Film vs Digital.
What do I do? Here is a theoretical question from an imaginary bride..
“What do I do if a photographer says to me….I shoot film for 95% of my wedding?
What do you think I should do?”
First of all, let’s examine the process of snapping a shutter and getting an image that can be used for whatever purpose we want it to be used which can be prints, albums, slideshows, iPads, iPhones, emails or books. These days we have quite a few choices there, don’t we? In our parents’ time we all had cameras that captured images on this stuff called film, and all we needed to do when we finished a roll was send our film to the chemist where he would then send it off to a secret place and a few days or even weeks later, we would get a little yellow packet or a green packet in which we would have a collection of photographs printed on photographic paper.
Questions to consider
Let’s ask ourselves a few questions before we start because the answers we get are really very important in choosing the film we use because all films were not created equal.
First of all we have to ask ourselves what do we need this film for? Are we going to be shooting in the daytime, or night time, or artificial light or what, because all of these changing factors are going to influence what film we buy because film is manufactured to be used in a specific colour of light for a particular purpose and it has has a specific ISO rating or speed.
For example, if we were to use a daylight colour balanced film under fluorescent lights, we would look quite green because the colour of fluoro is green compared to daylight and the film would be seeing the light as green. Nice green in white wedding dresses? No thank you. Next, will we need fast film or a slow film because a film can range in speed from 50 ISO to about 3000 ISO? Let’s say we made all the right choices, bought the right film and then exposed correctly and we have a roll of film in our hands, but we cannot see any pictures because they still need to be developed.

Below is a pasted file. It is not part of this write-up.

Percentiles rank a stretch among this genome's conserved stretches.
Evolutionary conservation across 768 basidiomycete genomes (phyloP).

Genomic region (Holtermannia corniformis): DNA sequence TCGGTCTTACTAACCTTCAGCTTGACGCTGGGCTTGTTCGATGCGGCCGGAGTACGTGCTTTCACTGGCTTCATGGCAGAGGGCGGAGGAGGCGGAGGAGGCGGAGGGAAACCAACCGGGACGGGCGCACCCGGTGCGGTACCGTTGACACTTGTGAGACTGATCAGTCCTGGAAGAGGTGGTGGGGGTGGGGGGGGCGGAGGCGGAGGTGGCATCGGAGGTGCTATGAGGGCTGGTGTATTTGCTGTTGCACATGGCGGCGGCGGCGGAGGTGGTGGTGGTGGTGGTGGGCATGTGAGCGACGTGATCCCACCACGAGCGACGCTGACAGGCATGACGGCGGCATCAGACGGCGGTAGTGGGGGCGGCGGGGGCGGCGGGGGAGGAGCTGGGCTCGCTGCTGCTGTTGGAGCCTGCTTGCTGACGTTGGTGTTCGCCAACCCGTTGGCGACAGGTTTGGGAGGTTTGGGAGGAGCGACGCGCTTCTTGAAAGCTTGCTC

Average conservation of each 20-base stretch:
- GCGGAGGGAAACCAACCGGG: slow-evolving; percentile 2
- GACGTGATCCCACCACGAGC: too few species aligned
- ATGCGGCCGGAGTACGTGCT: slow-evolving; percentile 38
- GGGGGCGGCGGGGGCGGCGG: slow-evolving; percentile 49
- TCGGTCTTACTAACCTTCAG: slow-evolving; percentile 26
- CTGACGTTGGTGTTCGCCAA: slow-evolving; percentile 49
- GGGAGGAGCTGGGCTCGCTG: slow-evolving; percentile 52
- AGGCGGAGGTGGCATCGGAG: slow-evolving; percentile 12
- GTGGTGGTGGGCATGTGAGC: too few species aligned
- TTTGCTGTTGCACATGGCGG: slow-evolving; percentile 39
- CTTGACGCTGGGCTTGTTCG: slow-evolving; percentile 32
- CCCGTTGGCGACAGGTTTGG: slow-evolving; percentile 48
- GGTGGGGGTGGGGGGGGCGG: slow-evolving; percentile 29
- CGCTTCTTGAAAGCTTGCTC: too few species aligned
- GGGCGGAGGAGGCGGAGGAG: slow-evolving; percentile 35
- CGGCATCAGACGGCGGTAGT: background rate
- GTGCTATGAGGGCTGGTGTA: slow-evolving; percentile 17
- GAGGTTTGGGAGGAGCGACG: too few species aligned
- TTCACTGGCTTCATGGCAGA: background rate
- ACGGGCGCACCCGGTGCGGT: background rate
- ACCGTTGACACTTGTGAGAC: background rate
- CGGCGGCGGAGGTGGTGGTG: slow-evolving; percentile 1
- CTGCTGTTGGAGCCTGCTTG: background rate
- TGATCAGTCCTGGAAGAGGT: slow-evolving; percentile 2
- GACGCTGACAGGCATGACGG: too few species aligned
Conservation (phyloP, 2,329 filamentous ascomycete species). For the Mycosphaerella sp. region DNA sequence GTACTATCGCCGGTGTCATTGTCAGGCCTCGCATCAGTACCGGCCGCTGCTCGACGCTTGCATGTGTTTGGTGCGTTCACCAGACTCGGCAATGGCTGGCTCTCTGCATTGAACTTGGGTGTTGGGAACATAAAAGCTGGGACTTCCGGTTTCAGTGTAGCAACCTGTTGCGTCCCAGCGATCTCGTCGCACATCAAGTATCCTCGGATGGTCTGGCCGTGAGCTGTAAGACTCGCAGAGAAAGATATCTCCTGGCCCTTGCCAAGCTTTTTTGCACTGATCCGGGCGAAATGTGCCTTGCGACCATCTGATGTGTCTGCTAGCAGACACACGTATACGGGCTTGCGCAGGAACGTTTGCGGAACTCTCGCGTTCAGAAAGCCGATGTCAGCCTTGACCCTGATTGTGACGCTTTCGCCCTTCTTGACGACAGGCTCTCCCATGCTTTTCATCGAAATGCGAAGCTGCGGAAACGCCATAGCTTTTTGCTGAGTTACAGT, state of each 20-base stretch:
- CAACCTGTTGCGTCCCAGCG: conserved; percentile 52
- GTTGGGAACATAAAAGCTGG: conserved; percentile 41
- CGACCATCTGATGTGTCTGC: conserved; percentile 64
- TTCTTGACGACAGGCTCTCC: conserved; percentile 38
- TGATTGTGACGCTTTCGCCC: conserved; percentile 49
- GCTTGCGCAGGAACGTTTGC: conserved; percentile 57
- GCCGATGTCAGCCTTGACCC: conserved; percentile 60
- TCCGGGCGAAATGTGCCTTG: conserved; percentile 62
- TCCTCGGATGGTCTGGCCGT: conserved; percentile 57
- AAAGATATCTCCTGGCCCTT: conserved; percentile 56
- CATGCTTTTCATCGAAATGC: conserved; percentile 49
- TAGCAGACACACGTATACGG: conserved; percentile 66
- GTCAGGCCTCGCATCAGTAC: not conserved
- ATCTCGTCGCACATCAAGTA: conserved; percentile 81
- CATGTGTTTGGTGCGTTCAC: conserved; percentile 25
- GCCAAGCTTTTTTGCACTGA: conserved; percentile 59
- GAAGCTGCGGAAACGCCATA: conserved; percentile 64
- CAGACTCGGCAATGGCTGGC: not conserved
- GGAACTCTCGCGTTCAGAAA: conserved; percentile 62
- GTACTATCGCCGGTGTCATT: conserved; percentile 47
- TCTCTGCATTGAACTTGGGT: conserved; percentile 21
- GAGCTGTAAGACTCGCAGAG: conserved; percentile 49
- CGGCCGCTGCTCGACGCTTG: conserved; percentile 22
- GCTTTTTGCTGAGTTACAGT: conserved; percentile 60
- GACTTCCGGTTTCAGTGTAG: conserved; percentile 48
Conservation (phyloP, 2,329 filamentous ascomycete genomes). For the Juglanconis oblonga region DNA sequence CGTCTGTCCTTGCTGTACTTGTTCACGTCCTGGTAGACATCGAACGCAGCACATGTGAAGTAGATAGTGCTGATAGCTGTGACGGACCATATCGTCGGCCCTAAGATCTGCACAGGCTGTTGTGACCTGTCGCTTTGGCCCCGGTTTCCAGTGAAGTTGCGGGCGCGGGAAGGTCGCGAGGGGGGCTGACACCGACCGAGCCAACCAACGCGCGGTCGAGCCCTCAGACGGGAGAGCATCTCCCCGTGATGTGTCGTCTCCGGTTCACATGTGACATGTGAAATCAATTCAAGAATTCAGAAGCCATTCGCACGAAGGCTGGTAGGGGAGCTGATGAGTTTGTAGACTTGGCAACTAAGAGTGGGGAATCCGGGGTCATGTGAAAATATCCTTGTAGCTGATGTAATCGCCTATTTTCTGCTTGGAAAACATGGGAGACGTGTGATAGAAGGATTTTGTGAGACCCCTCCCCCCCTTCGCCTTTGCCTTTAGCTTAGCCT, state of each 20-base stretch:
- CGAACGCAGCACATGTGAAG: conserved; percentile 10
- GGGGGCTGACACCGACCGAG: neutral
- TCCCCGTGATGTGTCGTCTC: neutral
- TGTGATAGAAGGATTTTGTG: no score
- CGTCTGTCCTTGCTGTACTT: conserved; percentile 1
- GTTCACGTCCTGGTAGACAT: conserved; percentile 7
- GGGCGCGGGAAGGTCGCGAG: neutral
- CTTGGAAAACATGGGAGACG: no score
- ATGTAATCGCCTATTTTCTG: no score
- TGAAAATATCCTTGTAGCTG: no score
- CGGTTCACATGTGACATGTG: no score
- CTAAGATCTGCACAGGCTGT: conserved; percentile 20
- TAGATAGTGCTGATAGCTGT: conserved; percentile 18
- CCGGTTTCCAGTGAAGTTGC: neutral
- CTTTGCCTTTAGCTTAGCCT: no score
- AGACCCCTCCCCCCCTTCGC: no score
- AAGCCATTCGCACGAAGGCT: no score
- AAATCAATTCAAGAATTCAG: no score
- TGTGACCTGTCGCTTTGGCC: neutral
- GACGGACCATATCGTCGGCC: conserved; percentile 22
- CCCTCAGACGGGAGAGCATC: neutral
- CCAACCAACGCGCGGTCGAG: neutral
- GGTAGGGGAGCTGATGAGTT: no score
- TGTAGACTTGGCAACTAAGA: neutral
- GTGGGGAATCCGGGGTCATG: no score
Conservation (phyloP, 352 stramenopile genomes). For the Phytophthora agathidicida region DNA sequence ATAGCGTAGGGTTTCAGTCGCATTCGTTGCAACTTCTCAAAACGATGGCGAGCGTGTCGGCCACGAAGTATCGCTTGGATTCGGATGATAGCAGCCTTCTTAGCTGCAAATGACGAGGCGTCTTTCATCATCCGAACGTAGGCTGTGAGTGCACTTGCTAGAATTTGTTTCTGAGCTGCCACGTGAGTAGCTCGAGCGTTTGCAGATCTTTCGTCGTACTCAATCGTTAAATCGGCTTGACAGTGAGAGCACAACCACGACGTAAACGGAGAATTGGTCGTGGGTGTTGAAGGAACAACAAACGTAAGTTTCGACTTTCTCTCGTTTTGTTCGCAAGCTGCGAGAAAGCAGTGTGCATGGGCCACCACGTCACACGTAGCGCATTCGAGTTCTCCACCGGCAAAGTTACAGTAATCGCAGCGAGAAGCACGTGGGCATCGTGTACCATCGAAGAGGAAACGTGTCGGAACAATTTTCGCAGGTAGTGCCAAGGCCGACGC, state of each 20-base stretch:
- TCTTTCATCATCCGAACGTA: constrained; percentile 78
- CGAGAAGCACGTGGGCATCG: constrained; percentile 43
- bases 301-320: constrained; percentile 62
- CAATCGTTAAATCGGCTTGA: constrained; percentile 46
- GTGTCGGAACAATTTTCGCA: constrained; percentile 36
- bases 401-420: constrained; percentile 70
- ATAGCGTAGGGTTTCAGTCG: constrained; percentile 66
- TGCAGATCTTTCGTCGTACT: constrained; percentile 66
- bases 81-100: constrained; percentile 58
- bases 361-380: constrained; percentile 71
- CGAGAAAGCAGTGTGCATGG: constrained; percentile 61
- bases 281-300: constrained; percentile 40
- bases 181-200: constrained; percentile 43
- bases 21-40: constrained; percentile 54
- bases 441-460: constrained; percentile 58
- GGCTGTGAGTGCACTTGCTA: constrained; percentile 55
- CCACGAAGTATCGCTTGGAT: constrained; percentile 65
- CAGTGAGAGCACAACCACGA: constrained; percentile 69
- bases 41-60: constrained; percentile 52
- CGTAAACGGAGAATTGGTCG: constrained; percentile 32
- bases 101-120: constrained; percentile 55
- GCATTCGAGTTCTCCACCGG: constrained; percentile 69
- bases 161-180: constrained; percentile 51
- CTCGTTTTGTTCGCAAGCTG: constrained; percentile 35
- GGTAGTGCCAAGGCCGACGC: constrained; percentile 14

What happens next?
We send them off to a processing laboratory because we simply cannot do it ourselves. The machinery needed runs into the tens of thousands of dollars and even more. There really are not many places left that will develop this film for you and the problem is that if the number of films isn’t there to be processed then the chemicals are not being correctly re-plenished and the whole chemical developing system starts doing things to your film that is totally un-predictable. Film is a medium that requires utmost precision in processing to deliver correct colours.
A variation of even a quarter of a degree Celsius in the processing will cause “Colour Casts”, these being variations of colour away from the correct ones. An increase in temperature will cause white bridal dresses to look slightly CYAN. Not a pleasant colour. Just like green in a wedding dress is not a pleasant colour. Time passes and we get our film back. What can we do with it? Not that much really. If there is anything we need to do digitally with that film, we need to have it scanned into a digital medium.